Just past one of the high schools Elton the sign twirler—although he doesn’t usually twirl so much as sway back and forth as he holds an umbrella—is standing in his usual spot. I’m not sure how effective hiring someone to stand in front of your business holding a sign is because even though I say hello to Elton every week I can’t for the life of me remember what the sign he’s holding says.
“I’m Elton. Like Elton John, only without the fame or fortune,” he said in a strong Tennessean accent upon introduction.
“Or rhinestoned glasses,” I added.
“I could take care of that,” he said. “I have a glue gun at home.”
He seemed so delighted someone had actually stopped to visit with him that I’ve made a point of doing it every week since. I wonder how many people not only miss Elton’s sign but miss seeing Elton altogether.
I think Elton sees everyone.
“Howdy, neighbor!” Elton always says when he sees me coming down the street. I ask him if he’s managed to stay somewhat dry and warm lately, and he says he’s happy to have finally been able to pull out his sunglasses (which are still lacking in rhinestones). He told me once that he worked as an engineer at Boeing for years, but then developed problems with his right hand and was no longer able to work there. He says he goes to regular physical therapy and that it’s slowly getting better. But for now he holds his sign.
“Have you always lived in the Seattle area?” I asked last time I saw him. Washingtonians say you can spot non-locals by their umbrellas. After all, Real Washingtonians pull up their hoods and charge on through the rain unabated without the aid of umbrellas. But even locals would pull out an umbrella if they were standing in one spot holding a sign all day, so it’s the accent and not the umbrella that gives him away.
Elton tells me that he grew up on a farm in Tennessee, said he wanted to see the world once he was done with high school. And he did. “I was a pig farmer in the Philippines,” he tells me.
“Oh, really? How did you end up doing that?”
He says it was his wife’s farm, so when they got married they ran it together.
“I don’t think I’ve don’t much else,” he says. “I mean I lived in Japan and Canada, but that’s not very interesting.” However, I imagine that the story of how a small-town farm boy from Tennessee traveled the world, met and married a pig farmer in the Philippines, eventually moved to the Seattle region to work for Boeing and is now holding a sign next to the high school where he tells me his son attends contains a lot of stories that are, regardless of what Elton thinks, interesting.
“Did I tell you ’bout how I hired someone to come split some of my wood?” he asks. I say that I don’t think he has, so he tells me about how the people who stop by to chat with him are usually homeless and one time one of the men asked him for money. “So I told him if he was willing to help me with some work I’d be happy to pay him ten dollars an hour. He came over and we split wood together for most of the day, and then I had him stay for dinner. He comes over regularly now to help with things around the yard and we have dinner together.”
I notice how it doesn’t sound like charity when Elton talks. He doesn’t say he now regularly feeds the poor homeless man because he’s such a great guy; he says they have dinner together. I can tell that to Elton the man isn’t “a homeless man” or a member of “the needy,” he’s a person.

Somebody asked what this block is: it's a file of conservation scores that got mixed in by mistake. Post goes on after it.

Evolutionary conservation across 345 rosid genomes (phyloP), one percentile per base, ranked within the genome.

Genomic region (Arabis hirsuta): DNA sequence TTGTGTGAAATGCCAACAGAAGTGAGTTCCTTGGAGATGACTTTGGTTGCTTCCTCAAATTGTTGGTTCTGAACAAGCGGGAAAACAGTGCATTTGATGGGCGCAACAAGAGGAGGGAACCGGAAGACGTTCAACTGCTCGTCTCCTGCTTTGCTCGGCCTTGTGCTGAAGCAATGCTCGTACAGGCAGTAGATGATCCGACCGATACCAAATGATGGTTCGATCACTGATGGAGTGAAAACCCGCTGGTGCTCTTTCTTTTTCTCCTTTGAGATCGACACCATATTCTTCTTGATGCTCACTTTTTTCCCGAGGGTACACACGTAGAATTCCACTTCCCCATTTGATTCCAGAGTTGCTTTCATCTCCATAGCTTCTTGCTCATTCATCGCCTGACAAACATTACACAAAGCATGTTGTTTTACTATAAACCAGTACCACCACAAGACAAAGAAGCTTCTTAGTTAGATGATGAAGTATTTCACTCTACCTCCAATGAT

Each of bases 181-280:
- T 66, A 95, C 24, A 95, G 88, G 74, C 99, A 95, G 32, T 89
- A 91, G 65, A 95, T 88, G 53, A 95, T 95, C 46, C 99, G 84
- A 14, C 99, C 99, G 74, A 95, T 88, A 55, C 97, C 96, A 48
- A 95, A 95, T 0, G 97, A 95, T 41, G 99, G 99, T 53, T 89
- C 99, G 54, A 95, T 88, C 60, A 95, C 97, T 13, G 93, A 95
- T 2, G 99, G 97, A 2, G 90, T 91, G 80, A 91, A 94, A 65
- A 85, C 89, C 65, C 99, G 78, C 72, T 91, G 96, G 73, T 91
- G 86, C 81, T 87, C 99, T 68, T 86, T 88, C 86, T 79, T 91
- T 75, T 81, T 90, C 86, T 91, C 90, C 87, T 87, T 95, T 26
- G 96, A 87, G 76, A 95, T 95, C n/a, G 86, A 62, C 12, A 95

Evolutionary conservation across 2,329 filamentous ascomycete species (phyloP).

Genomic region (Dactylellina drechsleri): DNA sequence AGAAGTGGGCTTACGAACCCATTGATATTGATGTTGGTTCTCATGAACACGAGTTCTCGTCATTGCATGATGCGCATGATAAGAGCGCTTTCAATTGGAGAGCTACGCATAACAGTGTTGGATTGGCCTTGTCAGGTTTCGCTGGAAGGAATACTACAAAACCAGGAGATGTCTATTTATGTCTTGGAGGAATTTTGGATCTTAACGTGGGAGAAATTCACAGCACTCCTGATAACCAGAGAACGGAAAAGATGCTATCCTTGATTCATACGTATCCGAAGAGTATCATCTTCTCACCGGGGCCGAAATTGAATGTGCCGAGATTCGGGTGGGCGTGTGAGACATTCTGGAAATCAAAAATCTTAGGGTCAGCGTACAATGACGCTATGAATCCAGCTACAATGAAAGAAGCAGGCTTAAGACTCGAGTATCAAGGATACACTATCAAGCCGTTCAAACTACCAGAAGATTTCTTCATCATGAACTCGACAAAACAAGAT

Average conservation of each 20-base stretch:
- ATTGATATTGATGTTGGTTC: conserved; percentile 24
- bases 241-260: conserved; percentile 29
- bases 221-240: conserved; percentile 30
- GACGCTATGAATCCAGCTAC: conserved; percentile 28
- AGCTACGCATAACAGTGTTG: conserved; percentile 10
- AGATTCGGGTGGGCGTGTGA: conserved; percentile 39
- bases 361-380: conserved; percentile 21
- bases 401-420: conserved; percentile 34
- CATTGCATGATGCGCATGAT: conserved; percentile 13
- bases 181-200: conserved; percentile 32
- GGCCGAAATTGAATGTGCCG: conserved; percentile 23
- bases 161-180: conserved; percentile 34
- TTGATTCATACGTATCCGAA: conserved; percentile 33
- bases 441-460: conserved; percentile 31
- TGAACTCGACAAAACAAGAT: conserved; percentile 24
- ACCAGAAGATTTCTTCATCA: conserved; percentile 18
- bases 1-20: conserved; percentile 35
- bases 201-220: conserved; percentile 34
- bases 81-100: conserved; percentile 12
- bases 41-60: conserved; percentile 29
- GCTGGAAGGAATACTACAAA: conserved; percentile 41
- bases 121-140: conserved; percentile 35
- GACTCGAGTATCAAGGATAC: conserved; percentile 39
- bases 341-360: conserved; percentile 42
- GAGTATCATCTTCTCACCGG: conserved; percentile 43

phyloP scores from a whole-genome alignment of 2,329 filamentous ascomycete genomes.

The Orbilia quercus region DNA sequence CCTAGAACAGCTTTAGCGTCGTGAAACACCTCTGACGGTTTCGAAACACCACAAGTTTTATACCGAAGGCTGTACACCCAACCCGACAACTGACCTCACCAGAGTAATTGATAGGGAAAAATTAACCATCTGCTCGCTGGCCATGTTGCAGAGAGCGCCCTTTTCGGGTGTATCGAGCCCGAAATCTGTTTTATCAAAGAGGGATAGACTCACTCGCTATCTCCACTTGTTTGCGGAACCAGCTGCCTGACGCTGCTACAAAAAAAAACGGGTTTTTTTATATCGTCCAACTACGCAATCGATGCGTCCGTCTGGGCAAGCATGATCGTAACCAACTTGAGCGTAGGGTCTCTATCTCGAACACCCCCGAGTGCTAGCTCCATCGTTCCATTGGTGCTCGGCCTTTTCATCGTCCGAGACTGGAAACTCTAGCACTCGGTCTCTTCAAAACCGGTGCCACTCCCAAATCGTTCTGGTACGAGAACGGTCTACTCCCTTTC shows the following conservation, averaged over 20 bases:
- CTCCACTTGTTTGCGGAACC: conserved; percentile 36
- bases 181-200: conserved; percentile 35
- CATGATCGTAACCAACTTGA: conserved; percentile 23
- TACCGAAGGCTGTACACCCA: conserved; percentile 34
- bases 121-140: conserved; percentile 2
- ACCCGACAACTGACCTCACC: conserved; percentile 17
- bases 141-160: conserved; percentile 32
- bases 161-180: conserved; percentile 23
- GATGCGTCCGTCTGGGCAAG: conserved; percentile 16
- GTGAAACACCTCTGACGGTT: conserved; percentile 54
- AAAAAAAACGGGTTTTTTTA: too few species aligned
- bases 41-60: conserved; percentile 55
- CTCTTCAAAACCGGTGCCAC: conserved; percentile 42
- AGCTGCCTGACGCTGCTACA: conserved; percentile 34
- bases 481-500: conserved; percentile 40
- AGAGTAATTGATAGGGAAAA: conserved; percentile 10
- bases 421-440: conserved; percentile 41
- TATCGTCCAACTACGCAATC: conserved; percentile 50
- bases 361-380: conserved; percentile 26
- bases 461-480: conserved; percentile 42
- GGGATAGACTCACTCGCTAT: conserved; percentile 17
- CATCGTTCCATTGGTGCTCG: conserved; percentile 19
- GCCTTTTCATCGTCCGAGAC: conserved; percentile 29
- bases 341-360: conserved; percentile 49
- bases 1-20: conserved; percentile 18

Sometimes Elton will mention factually how he’s hoping to finally land himself a better job soon. I’d hire him in a second if I had the money and any reason to actually hire someone; partly because he’s so nice and friendly even when there isn’t a supervisor peering down their nose to check on his customer service, and partly because I’d love to get him out of the rain. But I can’t hire him. So I wish him luck. I really hope he finds a job he likes soon, but I’ll miss him when he’s gone. One of these weeks I’ll get to his usual spot on the street corner and he just won’t be there anymore, no one will say “Howdy, neighbor!” And I’ll hope it’s because he’s finally found himself a place out of the rain.
My acquaintanceship with Elton is a little imbalanced; it isn’t quite fair. You see, I know more about him than I’ll allow him to know about me. He stands there holding his sign every week, so I know what his job is. I know his life probably isn’t going according to plan right now. But he doesn’t know where I’m going.
He doesn’t know that when he sees me once a week it’s because I’m walking to counseling. He doesn’t know my life isn’t going according to plan, either. He doesn’t know that sometimes I bring my rhinestone-free sunglasses with me so that on my way home he won’t know I was just crying. He doesn’t know that even though the sun is out and we’re both sporting our sunglasses just how much darkness and cold has worked its way into my life.
He doesn’t know how much is hiding behind the smile I always put on, even when things are bad, with the hopes of adding a little sunshine to his day because I can see how much it means to him that I stop to say hello. And I might be the only person all day who does. Besides, he’s not being paid enough to play therapist for me.
“Where are you off to today, neighbor?” he says.
And I respond with my usual, “Oh, you know, just running some errands.”
He nods towards that fire ball in the sky we so rarely see around here and says, “A good day for errands.” I agree.
“Try to stay dry this week,” I say, turning to give Elton one last wave as I continue my walk to counseling.
[For the rest of my walk, read Walking to Counseling.]